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Photo: White Heat—a classic gangster movie

Similarly, two-factor authentication should be on your security roadmap. If it's not, ask yourself why. The bad guys are after usernames and passwords. Once they get them, they use privilege escalation attacks or look for other vulnerabilities to exploit. You will never stop them from getting valid credentials from time to time, especially if you have a large user database like most colleges and universities. A mitigating control is necessary, and two-factor is like adding a deadbolt to your front door.

Investing in Alarms

Most homes that take security seriously invest a lot of money in an alarm system. An alarm system is not designed to keep the bad guys out — it's there to detect if your preventive measures fail. That allows you to take reasonable measures to secure your home, with the contingency of being able to detect and alert in the event of an intrusion. It wouldn't make sense to invest in a high-end alarm system if you left all your windows and doors open, would it? On the other hand, it's just not practical to have 15 deadbolts on your door when you have to go in and out several times a day. Instead, you sleep soundly because you know if the deadbolt fails, you will promptly be alerted. So make sure you invest adequate time, energy, and money on detective controls. NIDS, HIDS, logs, and SIEMs are the alarm systems of your digital home.

Would you notice a stranger in your kitchen making a cup of coffee? Or would you walk right by and say good morning? Of course you would notice! Similarly, would you or your systems administrators recognize a suspicious process running on a system? Or a suspicious network connection? Before you say yes, open a command prompt on one of your Windows servers (as administrator) and type wmic process list full | more and review the output. It will look something like this:

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Then, type netstat -naob | more and do the same.

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Do you see any strangers in your digital house, or, in other words, any unknown processes or network connections? If you answer, "I don't know," that's honest. Most people wouldn't. That's why it's important to record what is running on your system and compare it over time. In other words, take a headcount of who is in your home, so you will know if someone snuck in the backdoor (or created one). It's a powerful detective control. By the way, if you can find the "stranger" in the above screenshot, post it in the comments below for extra credit!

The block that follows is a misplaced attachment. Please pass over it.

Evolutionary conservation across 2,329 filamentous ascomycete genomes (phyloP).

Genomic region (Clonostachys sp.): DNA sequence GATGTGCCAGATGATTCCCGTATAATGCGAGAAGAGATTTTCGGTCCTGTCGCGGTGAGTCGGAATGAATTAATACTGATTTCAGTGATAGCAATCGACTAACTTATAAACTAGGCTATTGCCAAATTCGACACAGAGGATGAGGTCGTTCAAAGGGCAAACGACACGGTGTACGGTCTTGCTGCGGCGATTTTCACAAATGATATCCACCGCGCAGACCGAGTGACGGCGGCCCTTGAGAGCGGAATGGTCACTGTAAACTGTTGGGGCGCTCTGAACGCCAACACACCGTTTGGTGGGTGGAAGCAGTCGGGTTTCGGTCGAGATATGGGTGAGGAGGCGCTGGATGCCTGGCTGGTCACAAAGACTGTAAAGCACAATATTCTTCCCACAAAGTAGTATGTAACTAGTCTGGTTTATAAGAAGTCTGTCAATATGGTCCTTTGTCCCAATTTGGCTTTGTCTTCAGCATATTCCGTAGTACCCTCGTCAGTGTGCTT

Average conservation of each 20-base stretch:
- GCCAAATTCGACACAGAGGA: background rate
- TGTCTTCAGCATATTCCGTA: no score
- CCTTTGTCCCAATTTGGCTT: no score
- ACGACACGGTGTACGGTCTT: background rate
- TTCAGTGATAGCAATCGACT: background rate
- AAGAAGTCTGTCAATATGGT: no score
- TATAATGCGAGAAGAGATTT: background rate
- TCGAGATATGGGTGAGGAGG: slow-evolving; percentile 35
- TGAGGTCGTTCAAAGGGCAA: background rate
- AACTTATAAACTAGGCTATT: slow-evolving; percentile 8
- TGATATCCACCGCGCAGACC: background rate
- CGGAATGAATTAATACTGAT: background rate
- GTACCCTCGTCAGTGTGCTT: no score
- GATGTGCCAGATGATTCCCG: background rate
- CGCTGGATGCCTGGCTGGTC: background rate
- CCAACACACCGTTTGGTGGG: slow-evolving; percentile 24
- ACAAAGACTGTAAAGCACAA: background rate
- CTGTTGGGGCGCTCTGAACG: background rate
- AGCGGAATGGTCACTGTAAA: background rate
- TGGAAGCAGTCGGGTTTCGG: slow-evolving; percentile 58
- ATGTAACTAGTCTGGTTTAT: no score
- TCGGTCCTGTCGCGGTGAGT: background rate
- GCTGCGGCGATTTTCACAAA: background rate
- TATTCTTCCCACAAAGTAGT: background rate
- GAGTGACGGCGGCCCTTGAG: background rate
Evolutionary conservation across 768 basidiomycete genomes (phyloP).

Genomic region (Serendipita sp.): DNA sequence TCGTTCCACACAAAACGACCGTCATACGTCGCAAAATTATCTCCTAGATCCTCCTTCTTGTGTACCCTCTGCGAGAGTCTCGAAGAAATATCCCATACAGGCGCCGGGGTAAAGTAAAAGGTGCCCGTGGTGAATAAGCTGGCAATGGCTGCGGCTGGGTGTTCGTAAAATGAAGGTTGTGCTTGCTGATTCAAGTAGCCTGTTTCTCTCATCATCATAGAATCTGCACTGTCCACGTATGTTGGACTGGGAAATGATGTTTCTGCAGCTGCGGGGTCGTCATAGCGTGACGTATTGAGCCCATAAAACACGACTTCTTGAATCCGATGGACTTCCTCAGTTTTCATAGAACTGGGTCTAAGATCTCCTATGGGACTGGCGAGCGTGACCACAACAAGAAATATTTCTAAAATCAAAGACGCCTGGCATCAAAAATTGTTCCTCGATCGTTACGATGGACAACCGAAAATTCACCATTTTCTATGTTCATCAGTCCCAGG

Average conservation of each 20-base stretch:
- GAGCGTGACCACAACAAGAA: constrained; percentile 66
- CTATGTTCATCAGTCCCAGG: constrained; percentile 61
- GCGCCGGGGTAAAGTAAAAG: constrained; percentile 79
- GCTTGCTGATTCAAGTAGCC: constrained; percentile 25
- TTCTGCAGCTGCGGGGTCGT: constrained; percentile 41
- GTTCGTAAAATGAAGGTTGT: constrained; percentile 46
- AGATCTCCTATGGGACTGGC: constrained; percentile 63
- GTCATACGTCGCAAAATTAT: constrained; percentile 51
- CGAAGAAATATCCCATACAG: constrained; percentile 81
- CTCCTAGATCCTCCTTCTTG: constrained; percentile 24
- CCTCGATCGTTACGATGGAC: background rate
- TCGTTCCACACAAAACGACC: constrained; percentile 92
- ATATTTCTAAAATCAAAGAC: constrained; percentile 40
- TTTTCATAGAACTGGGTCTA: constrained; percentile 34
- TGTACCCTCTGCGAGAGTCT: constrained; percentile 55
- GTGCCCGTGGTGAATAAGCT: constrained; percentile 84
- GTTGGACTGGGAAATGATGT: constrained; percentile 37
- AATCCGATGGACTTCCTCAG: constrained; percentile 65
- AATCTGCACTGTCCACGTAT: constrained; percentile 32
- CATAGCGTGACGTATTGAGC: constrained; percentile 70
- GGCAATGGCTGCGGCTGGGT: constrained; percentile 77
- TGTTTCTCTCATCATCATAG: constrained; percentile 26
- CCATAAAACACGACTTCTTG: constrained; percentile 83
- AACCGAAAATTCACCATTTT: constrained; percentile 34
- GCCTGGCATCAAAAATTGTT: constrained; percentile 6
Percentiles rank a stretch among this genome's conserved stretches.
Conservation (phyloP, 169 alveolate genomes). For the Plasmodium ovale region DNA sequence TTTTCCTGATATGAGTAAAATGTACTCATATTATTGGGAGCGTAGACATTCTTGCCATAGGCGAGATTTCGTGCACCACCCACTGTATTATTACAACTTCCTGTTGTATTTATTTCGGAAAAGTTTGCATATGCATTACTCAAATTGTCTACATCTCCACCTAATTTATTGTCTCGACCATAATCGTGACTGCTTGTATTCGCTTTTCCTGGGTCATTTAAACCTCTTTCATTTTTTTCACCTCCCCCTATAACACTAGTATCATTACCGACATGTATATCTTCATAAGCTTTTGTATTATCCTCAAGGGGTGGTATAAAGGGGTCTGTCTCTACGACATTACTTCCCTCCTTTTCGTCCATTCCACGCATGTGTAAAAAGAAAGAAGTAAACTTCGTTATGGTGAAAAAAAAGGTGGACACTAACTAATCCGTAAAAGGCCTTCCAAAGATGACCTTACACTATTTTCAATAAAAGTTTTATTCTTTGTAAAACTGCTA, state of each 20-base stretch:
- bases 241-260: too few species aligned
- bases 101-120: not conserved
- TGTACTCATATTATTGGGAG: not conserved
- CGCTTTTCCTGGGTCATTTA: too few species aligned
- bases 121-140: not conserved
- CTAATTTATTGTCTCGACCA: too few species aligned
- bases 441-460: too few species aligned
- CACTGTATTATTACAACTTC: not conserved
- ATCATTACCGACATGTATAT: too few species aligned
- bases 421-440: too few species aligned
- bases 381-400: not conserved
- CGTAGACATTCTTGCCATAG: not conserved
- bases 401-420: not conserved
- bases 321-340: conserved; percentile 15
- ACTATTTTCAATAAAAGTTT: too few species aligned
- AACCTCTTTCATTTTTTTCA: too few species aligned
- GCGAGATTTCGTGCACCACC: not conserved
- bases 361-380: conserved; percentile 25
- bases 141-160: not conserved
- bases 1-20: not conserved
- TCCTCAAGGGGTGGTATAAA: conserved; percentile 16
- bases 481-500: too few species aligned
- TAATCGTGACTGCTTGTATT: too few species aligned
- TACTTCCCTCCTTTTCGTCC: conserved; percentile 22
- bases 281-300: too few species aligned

Protecting Your Digital Home Today

In conclusion, it's important that we secure our digital homes using a modern and up-to-date approach. You want to approach security as if you were trying to secure your own physical home, imagining that it is in the worst neighborhood on the planet and must withstand endless attacks from skilled criminals. That is the reality of maintaining a digital home in the 21st century. Don't believe me? I'll put you in touch with Papa!

What else do you consider vital in order to keep the bad guys out of your digital home? Share your thoughts in the comments below.

Matthew Nappi serves as a senior IT security analyst at Stony Brook University. He reports directly to the CISO of SBU, Phil Doesschate, and is invited regularly to give input to the University Security Steering Committee. In his current position, he assists in developing policy and procedure, coordinates the implementation of security-related technologies, and helps balance the risk posture of the organization with the mission of the university. Subscribe to Nappi's blog or follow @matthewnappi on Twitter.

© 2015 Matthew Nappi. This EDUCAUSE Review blog is licensed under the Creative Commons BY-NC-SA 4.0 International license.